A NORTH Yorkshire mum will tonight appear on a television show to explain why she continues to breastfeed her five-year-old.

Sharon Spink, 47, from Sherburn in Elmet, will appear on the TLC programme Extreme Breastfeeding, to explain why she is an advocate of "natural term" breastfeeding and wants to normalise the idea of older children being breastfed.

The mum-of-four has been criticised for breast feeding her daughter Charlotte but has said it is for her to decide for herself when she wants to stop.

The jewellery designer argues her daughter takes comfort and nutritional value from continuing to breast feed and said she could continue for as long as she wants and is able to.

Sharon said: "I'm happy for Charlotte to feed until she wants to stop. Children will naturally wean themselves if they are allowed.

"I'm for mums having a choice.

"I want to get the message out there to mums that it's okay to breastfeed. There are health benefits - we know how good breastfeeding is for children - and to let mums know this is normal, and children do continue to feed".

Sharon said she would no longer breastfeed her daughter, who turns six this month, in public but that it is part of her bedtime routine at home.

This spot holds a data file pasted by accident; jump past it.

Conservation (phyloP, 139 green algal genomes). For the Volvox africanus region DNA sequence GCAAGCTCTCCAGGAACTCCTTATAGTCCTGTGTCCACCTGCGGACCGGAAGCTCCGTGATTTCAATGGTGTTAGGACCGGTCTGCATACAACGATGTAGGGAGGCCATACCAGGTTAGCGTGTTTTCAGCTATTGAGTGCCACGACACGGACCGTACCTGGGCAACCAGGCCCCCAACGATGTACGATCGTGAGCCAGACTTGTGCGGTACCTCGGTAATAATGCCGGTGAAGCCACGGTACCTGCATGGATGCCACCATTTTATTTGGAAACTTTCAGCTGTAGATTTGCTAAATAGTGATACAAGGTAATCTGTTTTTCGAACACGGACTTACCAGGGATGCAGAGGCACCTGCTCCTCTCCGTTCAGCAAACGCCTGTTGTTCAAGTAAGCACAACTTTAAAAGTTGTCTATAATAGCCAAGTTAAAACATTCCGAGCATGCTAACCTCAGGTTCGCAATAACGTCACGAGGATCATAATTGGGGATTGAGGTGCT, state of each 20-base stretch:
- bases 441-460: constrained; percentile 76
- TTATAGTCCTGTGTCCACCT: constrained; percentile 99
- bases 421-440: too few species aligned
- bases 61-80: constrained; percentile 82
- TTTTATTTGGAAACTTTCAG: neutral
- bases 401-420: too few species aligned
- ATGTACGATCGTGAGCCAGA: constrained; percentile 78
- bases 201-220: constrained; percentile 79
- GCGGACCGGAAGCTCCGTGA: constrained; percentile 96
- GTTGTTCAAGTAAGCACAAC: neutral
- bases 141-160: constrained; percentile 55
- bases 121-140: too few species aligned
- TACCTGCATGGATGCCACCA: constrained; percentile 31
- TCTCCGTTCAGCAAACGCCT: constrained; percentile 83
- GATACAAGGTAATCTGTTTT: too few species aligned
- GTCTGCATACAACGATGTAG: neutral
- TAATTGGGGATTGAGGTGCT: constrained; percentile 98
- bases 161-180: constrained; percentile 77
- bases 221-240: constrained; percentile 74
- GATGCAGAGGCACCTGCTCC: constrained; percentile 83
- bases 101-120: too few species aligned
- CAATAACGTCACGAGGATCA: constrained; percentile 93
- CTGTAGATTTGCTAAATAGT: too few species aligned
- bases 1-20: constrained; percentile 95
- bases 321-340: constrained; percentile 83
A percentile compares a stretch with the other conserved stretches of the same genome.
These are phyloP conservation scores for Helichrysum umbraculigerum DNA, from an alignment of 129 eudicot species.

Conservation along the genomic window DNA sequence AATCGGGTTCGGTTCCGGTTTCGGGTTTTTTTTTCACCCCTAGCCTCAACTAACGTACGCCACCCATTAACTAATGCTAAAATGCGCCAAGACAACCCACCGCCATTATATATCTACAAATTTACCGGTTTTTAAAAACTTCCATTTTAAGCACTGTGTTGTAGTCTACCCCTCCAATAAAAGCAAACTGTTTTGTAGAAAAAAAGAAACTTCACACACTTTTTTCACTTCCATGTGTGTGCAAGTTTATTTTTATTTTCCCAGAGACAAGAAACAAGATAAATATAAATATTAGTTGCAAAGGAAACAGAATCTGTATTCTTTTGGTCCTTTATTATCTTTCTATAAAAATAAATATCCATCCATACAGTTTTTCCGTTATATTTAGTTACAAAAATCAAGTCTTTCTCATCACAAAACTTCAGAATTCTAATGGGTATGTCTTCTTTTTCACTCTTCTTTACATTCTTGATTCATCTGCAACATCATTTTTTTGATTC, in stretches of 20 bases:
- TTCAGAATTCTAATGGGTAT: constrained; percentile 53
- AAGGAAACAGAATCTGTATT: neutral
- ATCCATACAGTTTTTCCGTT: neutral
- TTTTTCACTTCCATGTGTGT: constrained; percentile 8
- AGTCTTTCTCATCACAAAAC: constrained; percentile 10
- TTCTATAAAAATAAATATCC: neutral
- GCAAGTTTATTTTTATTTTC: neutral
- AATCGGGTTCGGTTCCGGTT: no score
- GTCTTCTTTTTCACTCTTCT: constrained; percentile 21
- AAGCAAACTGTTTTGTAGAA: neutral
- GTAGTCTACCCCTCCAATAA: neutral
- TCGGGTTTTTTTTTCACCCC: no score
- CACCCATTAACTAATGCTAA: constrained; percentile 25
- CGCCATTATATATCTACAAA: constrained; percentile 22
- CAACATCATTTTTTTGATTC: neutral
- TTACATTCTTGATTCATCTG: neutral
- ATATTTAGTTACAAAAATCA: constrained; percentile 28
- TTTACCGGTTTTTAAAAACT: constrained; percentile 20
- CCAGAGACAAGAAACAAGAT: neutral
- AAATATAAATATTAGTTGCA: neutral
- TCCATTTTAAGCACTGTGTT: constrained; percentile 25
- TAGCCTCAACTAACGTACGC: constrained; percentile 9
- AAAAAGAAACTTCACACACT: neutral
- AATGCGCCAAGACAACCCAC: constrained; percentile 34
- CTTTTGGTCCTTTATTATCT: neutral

They have previously been victim to criticism, with the suggestion made she wants to continue to baby her daughter and a comparisons drawn with the Little Britain character, Bitty.

Sharon said: "I have been called all the names under the sun, and not usually to my face, it's usually online."

Sharon, who has two grown-up children and an eight-year-old daughter Isabel, said her husband Paul, 42, is supportive. She said she only breastfed her other children for a relatively short amount of time due to a lack of awareness about the benefits of breastfeeding.

Sharon said the programme features a mother from Australia who continues to breastfeed her six-year-old, an American devotee of attachment parenting who pole dances with her baby in a sling, a man who drinks breast milk in his fight against illness and a woman who breastfed a pet which would otherwise die.

While no Government or international body has a recommended upper age limit on when a mother should stop breast feeding her child, the World Health Organization (WHO) said there are a range of health benefits for exclusively breast feeding babies for the first six months.

After that the WHO suggests a combination of foods, fluids and breast milk up to the age of two "or beyond"

Sharon, a member of the Association of Breastfeeding Mothers, runs a support page on Facebook called Booby & The Beads Breastfeeding Support.

- Extreme Breastfeeding is due to air on TLC tonight at 10pm.